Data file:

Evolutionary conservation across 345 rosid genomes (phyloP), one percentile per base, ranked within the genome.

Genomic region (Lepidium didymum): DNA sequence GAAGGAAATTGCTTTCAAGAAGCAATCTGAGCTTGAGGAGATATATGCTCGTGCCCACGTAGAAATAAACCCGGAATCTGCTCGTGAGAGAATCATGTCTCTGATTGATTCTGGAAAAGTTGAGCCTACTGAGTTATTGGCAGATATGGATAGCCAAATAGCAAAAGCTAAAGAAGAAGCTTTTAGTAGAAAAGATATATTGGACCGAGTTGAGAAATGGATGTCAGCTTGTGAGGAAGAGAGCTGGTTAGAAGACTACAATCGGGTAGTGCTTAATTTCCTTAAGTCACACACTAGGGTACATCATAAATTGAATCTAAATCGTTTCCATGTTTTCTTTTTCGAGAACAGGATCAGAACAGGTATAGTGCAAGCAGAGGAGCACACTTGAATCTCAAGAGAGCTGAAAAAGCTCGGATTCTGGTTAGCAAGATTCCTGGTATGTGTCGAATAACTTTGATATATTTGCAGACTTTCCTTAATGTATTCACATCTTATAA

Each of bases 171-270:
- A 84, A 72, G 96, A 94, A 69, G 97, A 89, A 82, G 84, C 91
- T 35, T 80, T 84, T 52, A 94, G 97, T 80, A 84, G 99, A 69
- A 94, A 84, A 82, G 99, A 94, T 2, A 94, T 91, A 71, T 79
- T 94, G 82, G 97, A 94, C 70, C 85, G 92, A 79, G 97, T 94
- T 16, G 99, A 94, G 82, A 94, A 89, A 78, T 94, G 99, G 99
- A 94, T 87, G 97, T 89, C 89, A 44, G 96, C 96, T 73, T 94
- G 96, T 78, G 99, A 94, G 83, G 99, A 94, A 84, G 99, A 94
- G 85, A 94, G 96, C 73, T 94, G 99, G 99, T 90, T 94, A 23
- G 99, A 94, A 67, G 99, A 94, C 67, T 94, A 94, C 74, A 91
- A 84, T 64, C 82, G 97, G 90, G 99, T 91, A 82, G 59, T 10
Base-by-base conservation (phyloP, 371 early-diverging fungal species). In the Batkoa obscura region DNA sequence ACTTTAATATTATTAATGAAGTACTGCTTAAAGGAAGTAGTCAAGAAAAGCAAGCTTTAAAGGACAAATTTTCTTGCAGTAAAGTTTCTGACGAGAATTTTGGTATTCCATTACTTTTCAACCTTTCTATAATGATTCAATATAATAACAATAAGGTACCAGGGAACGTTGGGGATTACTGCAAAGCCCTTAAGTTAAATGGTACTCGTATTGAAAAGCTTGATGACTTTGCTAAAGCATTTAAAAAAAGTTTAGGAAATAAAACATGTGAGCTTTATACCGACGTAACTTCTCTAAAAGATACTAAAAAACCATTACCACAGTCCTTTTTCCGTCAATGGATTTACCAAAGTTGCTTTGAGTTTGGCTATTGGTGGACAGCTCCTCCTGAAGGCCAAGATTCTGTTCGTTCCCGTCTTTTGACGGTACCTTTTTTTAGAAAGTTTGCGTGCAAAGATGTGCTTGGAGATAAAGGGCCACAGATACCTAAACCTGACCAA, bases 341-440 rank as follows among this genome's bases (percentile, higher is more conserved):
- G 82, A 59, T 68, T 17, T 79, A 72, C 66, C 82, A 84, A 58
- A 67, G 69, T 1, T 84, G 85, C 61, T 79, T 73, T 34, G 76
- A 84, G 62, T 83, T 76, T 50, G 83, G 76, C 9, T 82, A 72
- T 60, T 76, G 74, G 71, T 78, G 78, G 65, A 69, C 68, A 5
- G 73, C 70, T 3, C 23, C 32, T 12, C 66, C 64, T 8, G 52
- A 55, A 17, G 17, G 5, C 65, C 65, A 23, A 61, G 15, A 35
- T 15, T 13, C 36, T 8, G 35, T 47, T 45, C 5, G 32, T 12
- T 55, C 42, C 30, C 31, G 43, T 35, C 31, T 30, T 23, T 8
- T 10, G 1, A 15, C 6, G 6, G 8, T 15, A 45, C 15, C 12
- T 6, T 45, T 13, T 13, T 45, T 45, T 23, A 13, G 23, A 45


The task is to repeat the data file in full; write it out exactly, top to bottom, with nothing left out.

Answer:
Evolutionary conservation across 345 rosid genomes (phyloP), one percentile per base, ranked within the genome.

Genomic region (Lepidium didymum): DNA sequence GAAGGAAATTGCTTTCAAGAAGCAATCTGAGCTTGAGGAGATATATGCTCGTGCCCACGTAGAAATAAACCCGGAATCTGCTCGTGAGAGAATCATGTCTCTGATTGATTCTGGAAAAGTTGAGCCTACTGAGTTATTGGCAGATATGGATAGCCAAATAGCAAAAGCTAAAGAAGAAGCTTTTAGTAGAAAAGATATATTGGACCGAGTTGAGAAATGGATGTCAGCTTGTGAGGAAGAGAGCTGGTTAGAAGACTACAATCGGGTAGTGCTTAATTTCCTTAAGTCACACACTAGGGTACATCATAAATTGAATCTAAATCGTTTCCATGTTTTCTTTTTCGAGAACAGGATCAGAACAGGTATAGTGCAAGCAGAGGAGCACACTTGAATCTCAAGAGAGCTGAAAAAGCTCGGATTCTGGTTAGCAAGATTCCTGGTATGTGTCGAATAACTTTGATATATTTGCAGACTTTCCTTAATGTATTCACATCTTATAA

Each of bases 171-270:
- A 84, A 72, G 96, A 94, A 69, G 97, A 89, A 82, G 84, C 91
- T 35, T 80, T 84, T 52, A 94, G 97, T 80, A 84, G 99, A 69
- A 94, A 84, A 82, G 99, A 94, T 2, A 94, T 91, A 71, T 79
- T 94, G 82, G 97, A 94, C 70, C 85, G 92, A 79, G 97, T 94
- T 16, G 99, A 94, G 82, A 94, A 89, A 78, T 94, G 99, G 99
- A 94, T 87, G 97, T 89, C 89, A 44, G 96, C 96, T 73, T 94
- G 96, T 78, G 99, A 94, G 83, G 99, A 94, A 84, G 99, A 94
- G 85, A 94, G 96, C 73, T 94, G 99, G 99, T 90, T 94, A 23
- G 99, A 94, A 67, G 99, A 94, C 67, T 94, A 94, C 74, A 91
- A 84, T 64, C 82, G 97, G 90, G 99, T 91, A 82, G 59, T 10
Base-by-base conservation (phyloP, 371 early-diverging fungal species). In the Batkoa obscura region DNA sequence ACTTTAATATTATTAATGAAGTACTGCTTAAAGGAAGTAGTCAAGAAAAGCAAGCTTTAAAGGACAAATTTTCTTGCAGTAAAGTTTCTGACGAGAATTTTGGTATTCCATTACTTTTCAACCTTTCTATAATGATTCAATATAATAACAATAAGGTACCAGGGAACGTTGGGGATTACTGCAAAGCCCTTAAGTTAAATGGTACTCGTATTGAAAAGCTTGATGACTTTGCTAAAGCATTTAAAAAAAGTTTAGGAAATAAAACATGTGAGCTTTATACCGACGTAACTTCTCTAAAAGATACTAAAAAACCATTACCACAGTCCTTTTTCCGTCAATGGATTTACCAAAGTTGCTTTGAGTTTGGCTATTGGTGGACAGCTCCTCCTGAAGGCCAAGATTCTGTTCGTTCCCGTCTTTTGACGGTACCTTTTTTTAGAAAGTTTGCGTGCAAAGATGTGCTTGGAGATAAAGGGCCACAGATACCTAAACCTGACCAA, bases 341-440 rank as follows among this genome's bases (percentile, higher is more conserved):
- G 82, A 59, T 68, T 17, T 79, A 72, C 66, C 82, A 84, A 58
- A 67, G 69, T 1, T 84, G 85, C 61, T 79, T 73, T 34, G 76
- A 84, G 62, T 83, T 76, T 50, G 83, G 76, C 9, T 82, A 72
- T 60, T 76, G 74, G 71, T 78, G 78, G 65, A 69, C 68, A 5
- G 73, C 70, T 3, C 23, C 32, T 12, C 66, C 64, T 8, G 52
- A 55, A 17, G 17, G 5, C 65, C 65, A 23, A 61, G 15, A 35
- T 15, T 13, C 36, T 8, G 35, T 47, T 45, C 5, G 32, T 12
- T 55, C 42, C 30, C 31, G 43, T 35, C 31, T 30, T 23, T 8
- T 10, G 1, A 15, C 6, G 6, G 8, T 15, A 45, C 15, C 12
- T 6, T 45, T 13, T 13, T 45, T 45, T 23, A 13, G 23, A 45